You can subscribe to the 150 at 150
podcast (and find better interviewers than me) at: XML or iTunes . You can also listen to over eight years of Bob Fielden's commentaries on design issues that effect Las Vegas and the southwest at KNPR.
It's good to try new things.

Thursday, January 10, 2008

Where to go from here.

I am interested in rescuing stories. I take as my standard the great storytelling you'll find at This American Life. I have been listening through TAL's archives and I am developing the radio bug. I want to record people telling the stories of their lives before the stories are lost. Little stories. Real stories. I got jump started by joining the AIA's YAF. We are interviewing architect leaders to help transmit their knowledge to a new generation of emerging architects.

Check it out at the AIA's Leadership Podcast page.

This is very exciting to participate in. Would you like to record an interview?

Sunday, January 06, 2008

New Year's Resolutions?

I'm starting a project to write one letter a week to a public official or newspaper for a year. I wrote this week to Senator Harry Reid of Nevada. Unfortunately I messed up the copy and paste from his website to this blog. So I can't share it with you.

Paul Cline, AIA is an architect and builder in Las Vegas, Nevada. He is a member of the Young Architects Forum Advisory Committee and writes on issues of community, sustainability, and innovation in design and construction.

Sunday, December 09, 2007

LinkedIn Question: Membership Expectations

Guy Timberlake asked "What Do You Really Expect From Your Membership? As many might know, managing client/customer/constituent expectations is a challenge at best, which can be a decisive factor in success or failure for all involved. When you are considering participation in an organization (association, professional group, etc.) how do you match-up your company mission with the mission of the membership organization in order to determine potential value?"

Here's my answer...

As a member of an organization I expect a kind of camaraderie. In very large organizations this may mean regional, local, and sub-interest groups. I need to feel I'm part of something. Primarily through personal relationships with interesting people. (Some of these may be business leads, consultant contacts, or good friends.)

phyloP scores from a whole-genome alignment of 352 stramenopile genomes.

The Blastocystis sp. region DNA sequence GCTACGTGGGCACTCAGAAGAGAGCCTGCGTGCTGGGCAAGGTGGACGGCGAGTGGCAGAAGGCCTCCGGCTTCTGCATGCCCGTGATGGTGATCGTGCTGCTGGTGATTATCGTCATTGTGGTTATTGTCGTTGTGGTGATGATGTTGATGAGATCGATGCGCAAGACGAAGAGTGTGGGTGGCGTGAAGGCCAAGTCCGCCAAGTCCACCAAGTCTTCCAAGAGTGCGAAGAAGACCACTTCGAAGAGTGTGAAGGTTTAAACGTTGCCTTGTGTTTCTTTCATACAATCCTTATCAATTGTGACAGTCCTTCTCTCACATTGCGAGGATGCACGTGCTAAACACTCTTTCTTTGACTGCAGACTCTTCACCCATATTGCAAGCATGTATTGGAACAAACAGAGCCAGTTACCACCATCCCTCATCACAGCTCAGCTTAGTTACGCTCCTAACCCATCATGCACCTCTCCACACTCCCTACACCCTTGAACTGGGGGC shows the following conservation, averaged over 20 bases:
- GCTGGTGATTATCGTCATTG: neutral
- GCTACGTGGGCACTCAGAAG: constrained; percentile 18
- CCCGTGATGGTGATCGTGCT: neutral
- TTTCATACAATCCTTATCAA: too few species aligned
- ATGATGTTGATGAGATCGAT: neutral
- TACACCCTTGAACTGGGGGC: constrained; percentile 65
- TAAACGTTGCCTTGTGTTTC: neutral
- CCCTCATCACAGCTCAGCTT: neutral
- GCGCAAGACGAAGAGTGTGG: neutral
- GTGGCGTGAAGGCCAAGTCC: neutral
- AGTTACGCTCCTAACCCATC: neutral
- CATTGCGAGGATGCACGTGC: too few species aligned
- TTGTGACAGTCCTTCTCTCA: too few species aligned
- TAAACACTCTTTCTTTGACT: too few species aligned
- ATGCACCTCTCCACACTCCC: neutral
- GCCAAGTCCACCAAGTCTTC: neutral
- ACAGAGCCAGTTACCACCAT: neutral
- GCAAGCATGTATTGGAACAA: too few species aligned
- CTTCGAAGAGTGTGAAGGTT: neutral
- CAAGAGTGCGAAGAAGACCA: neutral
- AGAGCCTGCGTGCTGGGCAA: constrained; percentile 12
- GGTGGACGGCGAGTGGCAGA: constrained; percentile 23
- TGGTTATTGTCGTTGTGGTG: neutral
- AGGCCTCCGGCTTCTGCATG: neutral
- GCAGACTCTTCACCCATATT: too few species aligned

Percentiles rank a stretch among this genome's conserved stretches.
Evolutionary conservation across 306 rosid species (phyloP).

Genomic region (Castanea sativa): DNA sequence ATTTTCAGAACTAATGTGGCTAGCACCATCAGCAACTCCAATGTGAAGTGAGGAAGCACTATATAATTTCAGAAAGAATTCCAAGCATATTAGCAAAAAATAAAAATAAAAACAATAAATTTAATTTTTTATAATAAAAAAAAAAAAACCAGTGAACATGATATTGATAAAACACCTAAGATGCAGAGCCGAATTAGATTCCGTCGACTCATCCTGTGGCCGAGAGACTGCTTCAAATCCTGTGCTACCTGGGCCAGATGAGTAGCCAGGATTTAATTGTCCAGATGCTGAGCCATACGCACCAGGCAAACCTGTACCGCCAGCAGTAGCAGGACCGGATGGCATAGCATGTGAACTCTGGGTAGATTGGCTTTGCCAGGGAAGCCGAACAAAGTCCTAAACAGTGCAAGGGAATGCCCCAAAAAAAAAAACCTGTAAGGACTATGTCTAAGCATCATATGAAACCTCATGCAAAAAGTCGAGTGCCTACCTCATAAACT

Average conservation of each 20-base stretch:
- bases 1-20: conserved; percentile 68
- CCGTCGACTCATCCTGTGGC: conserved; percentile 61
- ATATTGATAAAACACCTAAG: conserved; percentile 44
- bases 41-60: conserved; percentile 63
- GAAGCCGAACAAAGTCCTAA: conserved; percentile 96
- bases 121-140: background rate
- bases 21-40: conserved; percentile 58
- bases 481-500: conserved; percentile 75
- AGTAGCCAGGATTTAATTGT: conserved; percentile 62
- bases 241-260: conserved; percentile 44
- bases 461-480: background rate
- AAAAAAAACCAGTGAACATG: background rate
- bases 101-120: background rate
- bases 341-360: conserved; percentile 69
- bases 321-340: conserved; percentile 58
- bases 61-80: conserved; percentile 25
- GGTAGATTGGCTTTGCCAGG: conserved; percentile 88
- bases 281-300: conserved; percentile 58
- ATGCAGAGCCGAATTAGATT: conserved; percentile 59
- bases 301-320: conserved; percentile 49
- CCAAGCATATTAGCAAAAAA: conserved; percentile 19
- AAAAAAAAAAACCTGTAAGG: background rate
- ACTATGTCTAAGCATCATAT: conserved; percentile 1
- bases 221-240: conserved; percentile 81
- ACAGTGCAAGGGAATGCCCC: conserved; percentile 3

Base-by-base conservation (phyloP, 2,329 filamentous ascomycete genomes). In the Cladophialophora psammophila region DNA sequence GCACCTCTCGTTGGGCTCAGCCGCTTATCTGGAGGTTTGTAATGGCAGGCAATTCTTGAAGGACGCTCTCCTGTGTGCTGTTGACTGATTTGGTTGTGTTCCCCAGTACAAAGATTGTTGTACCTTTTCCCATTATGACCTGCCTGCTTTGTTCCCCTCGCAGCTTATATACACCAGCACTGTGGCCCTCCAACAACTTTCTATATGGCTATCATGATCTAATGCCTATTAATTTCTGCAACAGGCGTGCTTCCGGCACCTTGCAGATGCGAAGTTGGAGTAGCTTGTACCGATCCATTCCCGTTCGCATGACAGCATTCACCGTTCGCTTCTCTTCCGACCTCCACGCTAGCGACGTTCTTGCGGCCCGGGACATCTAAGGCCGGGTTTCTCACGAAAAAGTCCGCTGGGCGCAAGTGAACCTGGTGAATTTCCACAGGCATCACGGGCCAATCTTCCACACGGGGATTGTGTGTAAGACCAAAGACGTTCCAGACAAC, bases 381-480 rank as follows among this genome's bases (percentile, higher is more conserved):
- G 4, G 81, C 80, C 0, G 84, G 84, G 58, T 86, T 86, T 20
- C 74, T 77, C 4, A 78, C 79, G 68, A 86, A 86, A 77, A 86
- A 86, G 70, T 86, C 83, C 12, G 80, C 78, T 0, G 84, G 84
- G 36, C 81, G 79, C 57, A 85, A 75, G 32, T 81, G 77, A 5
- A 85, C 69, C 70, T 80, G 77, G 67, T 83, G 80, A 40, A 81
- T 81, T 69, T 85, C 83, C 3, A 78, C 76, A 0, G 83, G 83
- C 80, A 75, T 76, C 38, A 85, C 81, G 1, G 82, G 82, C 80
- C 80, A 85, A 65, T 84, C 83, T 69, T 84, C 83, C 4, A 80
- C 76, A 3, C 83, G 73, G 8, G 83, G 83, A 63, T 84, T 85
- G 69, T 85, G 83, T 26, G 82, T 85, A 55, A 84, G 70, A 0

Before I join an organization I look for an alignment of goals, if the organization will help me reach my goals, and if my participation in areas that I'm interested will contribute to the organization's goals.
Generally, I want to join an organization that has a good reputation and I want to feel that its possible for me to contribute to the organization's reputation once I'm a member.

Paul Cline, AIA

I have recently committed to the AIA's YAF advisory committee.

Sunday, September 23, 2007

I read The Boilerplate Rhino: Nature in the Eye of the Beholder by David Quammen and heard him on Fresh Air talking about his new book Monster of God: The Man-Eating Predator in the Jungles of History and the Mind. (Listen here.) I am enjoyed Boilerplate Rhino so much. The book is a collection of essays. The essays come from Quammen's work at Outside magazine and works as a vicarious traveler journal of the field naturalist sort.

Find David Quammen at these other links:
Fresh Air: Tuesday - September 23, 2003
National Geographic Adventure: On Assignment--Grand Canyon
National Geographic Magazine @

David Quammen blends science and travel. He reminds me of Oliver Sacks.

Monday, March 12, 2007

Well, I've spent the last 14 months building the Pearl and we've finally finished.
Posted by Picasa

Wednesday, December 07, 2005

Richard Campanella has come up with an agreeable system to sort out reconstruction on New Orleans. Its almost too simple. Here a summary...

Step 1. Determine who wants to return
Step 2. Determine the structural safety of buildings
Step 3. Determine historical/architectural significance of buildings
Step 4. Determine the environmental safety of neighborhoods
Step 5. Combine the above geographically and work in areas that can be made safe and valuable to people who want to return to them.

This summary of his proposed framework neglects the overarching reality of the future safety of levees and if America wants to keep New Orleans.

We're fighting two wars at a cost of $200 billion plus (so far) to prevent the unthinkable; a terrorist destruction of a major American city. Why can't we focus on resurrecting New Orleans?

Wednesday, August 17, 2005

"The engineering and the coordination of putting those two things together -- the tower and the mountain -- make a pyramid of Egypt look like a Lego toy! A Lego toy!" -Steve Wynn
Can we please make a full scale Lego Pyramid now? Thank you.